A truck is a work machine, and anybody wanting to save mileage should move to another option. That being said we all love increases in efficiency. If Gm were to introduce a hybrid truck, the Colorado would pose a great option. Contractors once talked up the idea of using a smaller cheaper truck in a hybrid mode give that its battery serves an onsite asset, like tool recharge and the larger electric motor generator could be hooked up to a 240V plug, incredibly handy. The hybrid suburban of a decade ago was never a popular pulling vehicle, and we use our suburban a lot for RVing. The EAssist is as far as I would go in this decade with anything over a quarter ton chassis
The Ford F 150 has passed the Chevy Silverado 1500 on gas mileage . Well Ford is getting ready to do it again ,with the option of a 3.0 Diesel for 2018 ! Come on GM , where is the Diesel option for the Silverado 1500 ?
I really think that they could adopt some technology from the Voltec program. Just look at what they have accomplished with the new Volt and the CT6 PHEV. The CT6 shows us that this tech can be applied to larger engines. In the CT6, the system puts out 335 hp and 432 lb-ft torque and 30 miles of range. Range would surely suffer in a truck on the highway thanks to aerodynamics, but would be decent in low speed, around-town driving, and driving around job sites. This system could move forward with the 2.0 turbo, or maybe even grow to the the new 3.0 turbo with a slightly larger battery. Electrification will need to be adopted, and GM needs to make splash in the market after falling behind in the engine and tech department to Ford.
You are 100% correct.
I always figured though, that the truck layout is very well positioned for large battery packs.
Mark Fields of Ford said truck Hybrid by 2020, Imagine their 3L diesel, aluminum body and/or V6 turbo motors, 10 speed, all working with electric assist.
More important to get into the crossover / SUV hybrid area first. That’s the segment that’s growing and probably more receptive to hybrids. There is no current GM equivalent to the Toyota Highlander or RAV4 hybrids.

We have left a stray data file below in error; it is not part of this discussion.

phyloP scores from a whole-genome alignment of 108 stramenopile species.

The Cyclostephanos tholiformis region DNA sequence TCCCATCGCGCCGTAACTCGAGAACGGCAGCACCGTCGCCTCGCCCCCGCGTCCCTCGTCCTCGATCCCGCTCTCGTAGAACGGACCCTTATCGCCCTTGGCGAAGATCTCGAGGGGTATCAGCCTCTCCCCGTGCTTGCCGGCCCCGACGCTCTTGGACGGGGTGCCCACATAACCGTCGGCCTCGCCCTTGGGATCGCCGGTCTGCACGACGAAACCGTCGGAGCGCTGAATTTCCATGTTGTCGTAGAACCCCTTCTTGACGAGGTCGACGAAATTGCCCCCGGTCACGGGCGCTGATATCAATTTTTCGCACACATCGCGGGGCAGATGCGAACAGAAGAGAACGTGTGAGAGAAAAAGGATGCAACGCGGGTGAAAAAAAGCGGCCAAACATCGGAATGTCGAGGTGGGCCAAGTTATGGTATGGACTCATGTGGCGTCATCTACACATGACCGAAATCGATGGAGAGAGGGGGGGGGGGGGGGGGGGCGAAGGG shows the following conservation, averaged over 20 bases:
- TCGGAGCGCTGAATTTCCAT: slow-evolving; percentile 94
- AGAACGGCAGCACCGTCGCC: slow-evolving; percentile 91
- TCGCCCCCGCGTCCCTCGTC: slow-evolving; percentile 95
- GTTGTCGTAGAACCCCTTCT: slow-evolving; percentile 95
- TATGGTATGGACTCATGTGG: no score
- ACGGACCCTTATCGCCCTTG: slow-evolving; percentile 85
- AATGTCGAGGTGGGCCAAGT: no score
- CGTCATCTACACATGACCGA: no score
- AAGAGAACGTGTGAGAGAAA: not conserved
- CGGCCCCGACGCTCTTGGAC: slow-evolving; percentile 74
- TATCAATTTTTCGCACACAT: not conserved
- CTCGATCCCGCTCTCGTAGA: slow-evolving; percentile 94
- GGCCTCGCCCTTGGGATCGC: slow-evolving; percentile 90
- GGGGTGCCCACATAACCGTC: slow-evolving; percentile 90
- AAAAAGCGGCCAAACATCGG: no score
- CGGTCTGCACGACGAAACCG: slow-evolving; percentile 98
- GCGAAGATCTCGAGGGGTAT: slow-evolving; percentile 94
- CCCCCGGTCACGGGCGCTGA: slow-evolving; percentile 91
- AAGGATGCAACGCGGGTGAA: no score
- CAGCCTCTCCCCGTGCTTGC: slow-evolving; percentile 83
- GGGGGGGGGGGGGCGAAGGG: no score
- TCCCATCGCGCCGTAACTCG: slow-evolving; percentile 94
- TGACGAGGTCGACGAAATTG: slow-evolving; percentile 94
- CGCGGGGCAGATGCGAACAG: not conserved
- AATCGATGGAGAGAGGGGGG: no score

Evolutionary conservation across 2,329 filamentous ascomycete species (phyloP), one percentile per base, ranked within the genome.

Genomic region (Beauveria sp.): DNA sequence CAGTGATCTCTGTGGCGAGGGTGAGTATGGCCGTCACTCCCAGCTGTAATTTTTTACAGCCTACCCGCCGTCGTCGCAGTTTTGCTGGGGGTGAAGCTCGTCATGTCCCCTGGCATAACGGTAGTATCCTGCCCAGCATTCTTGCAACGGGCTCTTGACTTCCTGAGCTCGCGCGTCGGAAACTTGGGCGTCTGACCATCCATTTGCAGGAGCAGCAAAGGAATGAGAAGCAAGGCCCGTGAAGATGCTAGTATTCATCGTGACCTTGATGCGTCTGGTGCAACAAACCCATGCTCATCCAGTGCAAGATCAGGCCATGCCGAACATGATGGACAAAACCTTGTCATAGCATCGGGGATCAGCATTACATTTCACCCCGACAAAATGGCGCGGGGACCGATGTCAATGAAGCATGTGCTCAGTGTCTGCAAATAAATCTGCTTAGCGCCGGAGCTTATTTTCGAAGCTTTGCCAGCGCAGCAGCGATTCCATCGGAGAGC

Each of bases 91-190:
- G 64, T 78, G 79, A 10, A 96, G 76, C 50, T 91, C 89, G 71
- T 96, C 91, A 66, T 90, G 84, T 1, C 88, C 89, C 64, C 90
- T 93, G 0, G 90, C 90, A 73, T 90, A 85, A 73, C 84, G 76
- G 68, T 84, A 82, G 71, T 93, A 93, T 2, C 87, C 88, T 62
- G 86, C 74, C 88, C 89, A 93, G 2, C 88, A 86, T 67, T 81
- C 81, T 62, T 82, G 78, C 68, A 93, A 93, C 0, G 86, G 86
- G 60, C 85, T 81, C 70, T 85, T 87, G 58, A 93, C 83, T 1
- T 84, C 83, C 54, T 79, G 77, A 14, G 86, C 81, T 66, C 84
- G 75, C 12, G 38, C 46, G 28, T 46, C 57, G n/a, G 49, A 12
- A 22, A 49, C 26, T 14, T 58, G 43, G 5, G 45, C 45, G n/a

I’m a weekend warrior who currently owns a 2016 full size pickup. I usually upgrade every 4-5 years.
I drive to the office each workday and ferry kids to sports in the evenings. On weekends, it’s time to hitch up the bass boat and go fishing.
Here’s my 2020 dream truck powertrain:
– 2.8l diesel mated with Voltec Drive unit, mounted longitudinally powering the rear wheels
– small electric motor(s) drive the front wheels
– enough battery capacity to do 50 miles without starting the diesel, so that I can do the daily grind on cheap “fuel”
Ways this saves fuel costs:
– Electricity is about 40% of the cost of gas per mile
– Where I live, diesel is cheaper than gas by about 10%, and should get about 30% more motivation per gallon
– In cold weather, fuel efficiency is about 50% worse than warm weather, so don’t start the motor when you don’t have to! 50 miles per charge would save 20-40 “cold starts” of the engine per week.
– no transfer case / front mechanical driveline, saving parasitic loss
Ways to save on vehicle build costs:
– don’t include fast DC charging – 240V in the garage is all that is needed for a EREV
– front electric motors can be cheaper “low speed” variants (sub 30mph) – used just for low speed traction
– no transfer case / front mechanical driveline
– “EV Hold” to force the diesel engine to not start when I know I can make it to destination charging location
– Tow/Haul mode forces the diesel motor to start earlier, to keep the battery prepared for extra demand like towing up hill
– automatic AWD behaviour (as opposed to 4WD) for quick response in snow/mud – with AWD lock to force all electric motors to operate
– high torque motors to eliminate need for “4WD low” mode
– Heavy duty payload option that enables 3000lbs payload (for truck camper) and 5000 lbs towing (for boat)
Add aluminum doors, hood and front fenders and some type of composite floor in box to eliminate need to spray line.
Good point about drive line weight savings.
This would be expensive though, as up in Michigan some trucks have snow plow option, not sure how that would work without mechanical connection for front end.
I suspect just adding charger/Motor on transmission may be cheaper and just as effective.
Ford is doing something in 2020 but no details are available.
There is no reason you couldn’t do moderate plowing with this config as electric motors have great low end torque. Also, having this drive-train does not force a different architecture for the truck, so it can be built alongside a traditional drivetrain, thus not alienating any market segment.
Yes, we’ll have to wait to see what Ford is up to with their 2020 Hybrid announcement.
The Ford certified partners that are “hybridizing” F-150s (like XL Hybrids) do not meet the goals mentioned above. They are more of a traditional hybrid, even if they allow plugging in to pre-charge the battery. I’d be looking for daily commute without starting the ICE (same as can be done with Volt).